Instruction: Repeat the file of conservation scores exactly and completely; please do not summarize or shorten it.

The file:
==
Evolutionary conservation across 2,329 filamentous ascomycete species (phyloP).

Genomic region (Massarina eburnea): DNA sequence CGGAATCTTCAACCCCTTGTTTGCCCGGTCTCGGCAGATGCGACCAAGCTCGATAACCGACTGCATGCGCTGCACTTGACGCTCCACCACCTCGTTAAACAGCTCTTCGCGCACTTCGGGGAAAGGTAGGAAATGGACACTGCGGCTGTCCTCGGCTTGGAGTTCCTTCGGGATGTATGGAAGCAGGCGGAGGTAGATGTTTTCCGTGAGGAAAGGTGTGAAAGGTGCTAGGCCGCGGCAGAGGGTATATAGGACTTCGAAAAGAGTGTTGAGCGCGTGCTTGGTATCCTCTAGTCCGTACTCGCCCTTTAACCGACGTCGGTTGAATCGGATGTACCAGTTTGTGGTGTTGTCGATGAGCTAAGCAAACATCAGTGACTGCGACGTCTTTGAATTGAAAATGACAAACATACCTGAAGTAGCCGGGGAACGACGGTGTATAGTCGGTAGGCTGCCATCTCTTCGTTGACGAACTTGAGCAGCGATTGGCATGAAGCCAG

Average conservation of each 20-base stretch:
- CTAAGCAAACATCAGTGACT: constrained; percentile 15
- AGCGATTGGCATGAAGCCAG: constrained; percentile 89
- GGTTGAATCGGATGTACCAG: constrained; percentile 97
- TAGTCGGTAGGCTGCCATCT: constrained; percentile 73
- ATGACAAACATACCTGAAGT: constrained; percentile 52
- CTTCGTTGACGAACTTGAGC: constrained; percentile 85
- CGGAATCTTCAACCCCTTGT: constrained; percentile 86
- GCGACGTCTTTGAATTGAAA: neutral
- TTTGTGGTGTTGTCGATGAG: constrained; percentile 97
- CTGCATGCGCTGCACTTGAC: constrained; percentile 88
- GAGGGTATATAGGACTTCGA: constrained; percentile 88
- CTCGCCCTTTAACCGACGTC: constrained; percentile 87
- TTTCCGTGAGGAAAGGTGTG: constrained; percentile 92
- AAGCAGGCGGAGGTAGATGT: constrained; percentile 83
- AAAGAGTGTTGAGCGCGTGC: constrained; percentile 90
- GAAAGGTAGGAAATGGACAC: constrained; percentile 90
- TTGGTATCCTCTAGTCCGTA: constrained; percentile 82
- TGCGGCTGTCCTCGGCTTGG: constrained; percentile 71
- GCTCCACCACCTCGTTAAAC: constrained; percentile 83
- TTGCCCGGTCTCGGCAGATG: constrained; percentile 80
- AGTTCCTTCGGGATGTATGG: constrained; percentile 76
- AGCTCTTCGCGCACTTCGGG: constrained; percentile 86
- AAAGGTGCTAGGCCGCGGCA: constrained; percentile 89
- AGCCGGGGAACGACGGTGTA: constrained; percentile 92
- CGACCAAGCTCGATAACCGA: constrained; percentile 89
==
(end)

Evolutionary conservation across 2,329 filamentous ascomycete species (phyloP).

Genomic region (Massarina eburnea): DNA sequence CGGAATCTTCAACCCCTTGTTTGCCCGGTCTCGGCAGATGCGACCAAGCTCGATAACCGACTGCATGCGCTGCACTTGACGCTCCACCACCTCGTTAAACAGCTCTTCGCGCACTTCGGGGAAAGGTAGGAAATGGACACTGCGGCTGTCCTCGGCTTGGAGTTCCTTCGGGATGTATGGAAGCAGGCGGAGGTAGATGTTTTCCGTGAGGAAAGGTGTGAAAGGTGCTAGGCCGCGGCAGAGGGTATATAGGACTTCGAAAAGAGTGTTGAGCGCGTGCTTGGTATCCTCTAGTCCGTACTCGCCCTTTAACCGACGTCGGTTGAATCGGATGTACCAGTTTGTGGTGTTGTCGATGAGCTAAGCAAACATCAGTGACTGCGACGTCTTTGAATTGAAAATGACAAACATACCTGAAGTAGCCGGGGAACGACGGTGTATAGTCGGTAGGCTGCCATCTCTTCGTTGACGAACTTGAGCAGCGATTGGCATGAAGCCAG

Average conservation of each 20-base stretch:
- CTAAGCAAACATCAGTGACT: constrained; percentile 15
- AGCGATTGGCATGAAGCCAG: constrained; percentile 89
- GGTTGAATCGGATGTACCAG: constrained; percentile 97
- TAGTCGGTAGGCTGCCATCT: constrained; percentile 73
- ATGACAAACATACCTGAAGT: constrained; percentile 52
- CTTCGTTGACGAACTTGAGC: constrained; percentile 85
- CGGAATCTTCAACCCCTTGT: constrained; percentile 86
- GCGACGTCTTTGAATTGAAA: neutral
- TTTGTGGTGTTGTCGATGAG: constrained; percentile 97
- CTGCATGCGCTGCACTTGAC: constrained; percentile 88
- GAGGGTATATAGGACTTCGA: constrained; percentile 88
- CTCGCCCTTTAACCGACGTC: constrained; percentile 87
- TTTCCGTGAGGAAAGGTGTG: constrained; percentile 92
- AAGCAGGCGGAGGTAGATGT: constrained; percentile 83
- AAAGAGTGTTGAGCGCGTGC: constrained; percentile 90
- GAAAGGTAGGAAATGGACAC: constrained; percentile 90
- TTGGTATCCTCTAGTCCGTA: constrained; percentile 82
- TGCGGCTGTCCTCGGCTTGG: constrained; percentile 71
- GCTCCACCACCTCGTTAAAC: constrained; percentile 83
- TTGCCCGGTCTCGGCAGATG: constrained; percentile 80
- AGTTCCTTCGGGATGTATGG: constrained; percentile 76
- AGCTCTTCGCGCACTTCGGG: constrained; percentile 86
- AAAGGTGCTAGGCCGCGGCA: constrained; percentile 89
- AGCCGGGGAACGACGGTGTA: constrained; percentile 92
- CGACCAAGCTCGATAACCGA: constrained; percentile 89